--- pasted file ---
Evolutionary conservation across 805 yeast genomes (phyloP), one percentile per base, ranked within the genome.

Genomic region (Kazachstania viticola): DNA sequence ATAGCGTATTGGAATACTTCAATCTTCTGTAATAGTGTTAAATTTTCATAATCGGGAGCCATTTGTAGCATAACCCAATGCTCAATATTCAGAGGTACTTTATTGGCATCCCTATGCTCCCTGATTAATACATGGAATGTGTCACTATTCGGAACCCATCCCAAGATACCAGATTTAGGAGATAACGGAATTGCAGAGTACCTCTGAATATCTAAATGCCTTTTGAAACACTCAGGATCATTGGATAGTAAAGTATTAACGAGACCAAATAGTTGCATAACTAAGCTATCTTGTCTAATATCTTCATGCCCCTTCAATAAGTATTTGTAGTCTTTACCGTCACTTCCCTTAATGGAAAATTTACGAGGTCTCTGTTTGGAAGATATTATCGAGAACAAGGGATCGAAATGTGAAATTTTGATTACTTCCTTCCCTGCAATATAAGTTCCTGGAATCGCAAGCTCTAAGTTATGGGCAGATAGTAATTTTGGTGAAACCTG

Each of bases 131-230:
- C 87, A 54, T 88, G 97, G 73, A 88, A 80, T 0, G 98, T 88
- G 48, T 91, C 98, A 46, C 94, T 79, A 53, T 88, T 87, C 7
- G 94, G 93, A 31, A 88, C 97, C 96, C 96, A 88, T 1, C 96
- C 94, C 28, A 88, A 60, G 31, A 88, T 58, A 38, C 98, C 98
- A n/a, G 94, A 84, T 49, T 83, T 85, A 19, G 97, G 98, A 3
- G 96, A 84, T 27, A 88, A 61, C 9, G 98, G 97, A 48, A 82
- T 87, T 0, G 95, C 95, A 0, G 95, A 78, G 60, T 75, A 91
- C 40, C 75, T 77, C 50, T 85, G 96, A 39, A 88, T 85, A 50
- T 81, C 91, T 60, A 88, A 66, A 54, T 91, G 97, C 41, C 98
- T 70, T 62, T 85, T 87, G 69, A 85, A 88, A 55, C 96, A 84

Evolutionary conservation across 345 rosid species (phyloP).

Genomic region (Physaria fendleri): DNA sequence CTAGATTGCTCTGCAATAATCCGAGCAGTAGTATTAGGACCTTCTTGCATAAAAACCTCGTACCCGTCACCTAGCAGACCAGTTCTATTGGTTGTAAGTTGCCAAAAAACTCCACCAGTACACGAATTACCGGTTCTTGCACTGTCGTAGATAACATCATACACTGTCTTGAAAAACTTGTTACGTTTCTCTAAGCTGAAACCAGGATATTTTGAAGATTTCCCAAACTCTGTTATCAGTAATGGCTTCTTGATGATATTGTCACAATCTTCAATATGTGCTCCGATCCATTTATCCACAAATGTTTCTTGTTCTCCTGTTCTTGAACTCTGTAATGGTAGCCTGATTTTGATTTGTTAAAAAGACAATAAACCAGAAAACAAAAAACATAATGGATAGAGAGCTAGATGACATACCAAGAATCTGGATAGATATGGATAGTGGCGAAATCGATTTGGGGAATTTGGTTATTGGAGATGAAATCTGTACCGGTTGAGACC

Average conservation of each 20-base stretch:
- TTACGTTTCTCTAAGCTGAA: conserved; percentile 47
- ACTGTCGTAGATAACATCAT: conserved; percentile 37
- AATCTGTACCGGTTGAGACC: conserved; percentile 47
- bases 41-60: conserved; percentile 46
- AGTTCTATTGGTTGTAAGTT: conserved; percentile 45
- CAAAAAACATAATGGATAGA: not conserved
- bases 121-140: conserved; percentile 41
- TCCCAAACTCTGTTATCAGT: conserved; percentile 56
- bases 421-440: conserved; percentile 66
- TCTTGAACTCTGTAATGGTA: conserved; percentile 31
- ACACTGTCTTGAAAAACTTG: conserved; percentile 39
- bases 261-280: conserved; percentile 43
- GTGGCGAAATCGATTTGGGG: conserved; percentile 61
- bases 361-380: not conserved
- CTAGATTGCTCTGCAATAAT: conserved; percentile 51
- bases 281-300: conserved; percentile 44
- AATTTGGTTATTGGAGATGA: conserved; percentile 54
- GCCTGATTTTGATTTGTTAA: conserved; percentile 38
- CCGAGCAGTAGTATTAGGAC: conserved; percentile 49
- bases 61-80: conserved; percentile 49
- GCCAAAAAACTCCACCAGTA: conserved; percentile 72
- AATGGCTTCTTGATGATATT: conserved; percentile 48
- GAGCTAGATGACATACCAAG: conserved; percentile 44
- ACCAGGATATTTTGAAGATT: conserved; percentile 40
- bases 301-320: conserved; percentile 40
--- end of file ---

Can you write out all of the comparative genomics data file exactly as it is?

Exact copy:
Evolutionary conservation across 805 yeast genomes (phyloP), one percentile per base, ranked within the genome.

Genomic region (Kazachstania viticola): DNA sequence ATAGCGTATTGGAATACTTCAATCTTCTGTAATAGTGTTAAATTTTCATAATCGGGAGCCATTTGTAGCATAACCCAATGCTCAATATTCAGAGGTACTTTATTGGCATCCCTATGCTCCCTGATTAATACATGGAATGTGTCACTATTCGGAACCCATCCCAAGATACCAGATTTAGGAGATAACGGAATTGCAGAGTACCTCTGAATATCTAAATGCCTTTTGAAACACTCAGGATCATTGGATAGTAAAGTATTAACGAGACCAAATAGTTGCATAACTAAGCTATCTTGTCTAATATCTTCATGCCCCTTCAATAAGTATTTGTAGTCTTTACCGTCACTTCCCTTAATGGAAAATTTACGAGGTCTCTGTTTGGAAGATATTATCGAGAACAAGGGATCGAAATGTGAAATTTTGATTACTTCCTTCCCTGCAATATAAGTTCCTGGAATCGCAAGCTCTAAGTTATGGGCAGATAGTAATTTTGGTGAAACCTG

Each of bases 131-230:
- C 87, A 54, T 88, G 97, G 73, A 88, A 80, T 0, G 98, T 88
- G 48, T 91, C 98, A 46, C 94, T 79, A 53, T 88, T 87, C 7
- G 94, G 93, A 31, A 88, C 97, C 96, C 96, A 88, T 1, C 96
- C 94, C 28, A 88, A 60, G 31, A 88, T 58, A 38, C 98, C 98
- A n/a, G 94, A 84, T 49, T 83, T 85, A 19, G 97, G 98, A 3
- G 96, A 84, T 27, A 88, A 61, C 9, G 98, G 97, A 48, A 82
- T 87, T 0, G 95, C 95, A 0, G 95, A 78, G 60, T 75, A 91
- C 40, C 75, T 77, C 50, T 85, G 96, A 39, A 88, T 85, A 50
- T 81, C 91, T 60, A 88, A 66, A 54, T 91, G 97, C 41, C 98
- T 70, T 62, T 85, T 87, G 69, A 85, A 88, A 55, C 96, A 84

Evolutionary conservation across 345 rosid species (phyloP).

Genomic region (Physaria fendleri): DNA sequence CTAGATTGCTCTGCAATAATCCGAGCAGTAGTATTAGGACCTTCTTGCATAAAAACCTCGTACCCGTCACCTAGCAGACCAGTTCTATTGGTTGTAAGTTGCCAAAAAACTCCACCAGTACACGAATTACCGGTTCTTGCACTGTCGTAGATAACATCATACACTGTCTTGAAAAACTTGTTACGTTTCTCTAAGCTGAAACCAGGATATTTTGAAGATTTCCCAAACTCTGTTATCAGTAATGGCTTCTTGATGATATTGTCACAATCTTCAATATGTGCTCCGATCCATTTATCCACAAATGTTTCTTGTTCTCCTGTTCTTGAACTCTGTAATGGTAGCCTGATTTTGATTTGTTAAAAAGACAATAAACCAGAAAACAAAAAACATAATGGATAGAGAGCTAGATGACATACCAAGAATCTGGATAGATATGGATAGTGGCGAAATCGATTTGGGGAATTTGGTTATTGGAGATGAAATCTGTACCGGTTGAGACC

Average conservation of each 20-base stretch:
- TTACGTTTCTCTAAGCTGAA: conserved; percentile 47
- ACTGTCGTAGATAACATCAT: conserved; percentile 37
- AATCTGTACCGGTTGAGACC: conserved; percentile 47
- bases 41-60: conserved; percentile 46
- AGTTCTATTGGTTGTAAGTT: conserved; percentile 45
- CAAAAAACATAATGGATAGA: not conserved
- bases 121-140: conserved; percentile 41
- TCCCAAACTCTGTTATCAGT: conserved; percentile 56
- bases 421-440: conserved; percentile 66
- TCTTGAACTCTGTAATGGTA: conserved; percentile 31
- ACACTGTCTTGAAAAACTTG: conserved; percentile 39
- bases 261-280: conserved; percentile 43
- GTGGCGAAATCGATTTGGGG: conserved; percentile 61
- bases 361-380: not conserved
- CTAGATTGCTCTGCAATAAT: conserved; percentile 51
- bases 281-300: conserved; percentile 44
- AATTTGGTTATTGGAGATGA: conserved; percentile 54
- GCCTGATTTTGATTTGTTAA: conserved; percentile 38
- CCGAGCAGTAGTATTAGGAC: conserved; percentile 49
- bases 61-80: conserved; percentile 49
- GCCAAAAAACTCCACCAGTA: conserved; percentile 72
- AATGGCTTCTTGATGATATT: conserved; percentile 48
- GAGCTAGATGACATACCAAG: conserved; percentile 44
- ACCAGGATATTTTGAAGATT: conserved; percentile 40
- bases 301-320: conserved; percentile 40